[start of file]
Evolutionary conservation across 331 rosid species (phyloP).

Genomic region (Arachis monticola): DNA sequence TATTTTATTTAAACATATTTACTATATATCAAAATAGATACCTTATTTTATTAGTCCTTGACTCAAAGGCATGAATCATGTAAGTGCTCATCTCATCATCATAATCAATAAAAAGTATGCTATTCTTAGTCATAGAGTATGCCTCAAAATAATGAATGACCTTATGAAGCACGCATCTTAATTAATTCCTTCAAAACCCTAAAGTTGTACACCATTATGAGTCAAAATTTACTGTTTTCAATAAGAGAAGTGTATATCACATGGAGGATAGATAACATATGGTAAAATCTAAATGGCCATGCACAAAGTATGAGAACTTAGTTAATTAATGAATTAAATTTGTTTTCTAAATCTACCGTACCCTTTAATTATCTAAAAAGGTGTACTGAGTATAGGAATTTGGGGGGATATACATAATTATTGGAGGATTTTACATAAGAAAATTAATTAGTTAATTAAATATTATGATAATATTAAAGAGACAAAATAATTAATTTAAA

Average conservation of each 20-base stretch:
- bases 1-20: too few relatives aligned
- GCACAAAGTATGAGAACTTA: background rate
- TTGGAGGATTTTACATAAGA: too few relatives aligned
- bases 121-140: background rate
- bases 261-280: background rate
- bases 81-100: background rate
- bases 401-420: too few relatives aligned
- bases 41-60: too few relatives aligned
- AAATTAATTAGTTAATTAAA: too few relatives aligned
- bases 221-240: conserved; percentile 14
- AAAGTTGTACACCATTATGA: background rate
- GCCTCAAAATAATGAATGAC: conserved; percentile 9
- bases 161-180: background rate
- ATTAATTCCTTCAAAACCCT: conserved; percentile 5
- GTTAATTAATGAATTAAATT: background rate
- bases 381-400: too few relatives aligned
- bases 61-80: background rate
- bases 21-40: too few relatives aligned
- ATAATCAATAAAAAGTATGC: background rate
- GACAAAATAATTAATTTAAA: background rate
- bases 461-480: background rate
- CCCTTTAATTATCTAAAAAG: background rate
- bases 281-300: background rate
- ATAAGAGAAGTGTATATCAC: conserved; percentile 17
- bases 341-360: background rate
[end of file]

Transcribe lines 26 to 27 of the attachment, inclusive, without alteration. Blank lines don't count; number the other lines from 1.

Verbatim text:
- bases 281-300: background rate
- ATAAGAGAAGTGTATATCAC: conserved; percentile 17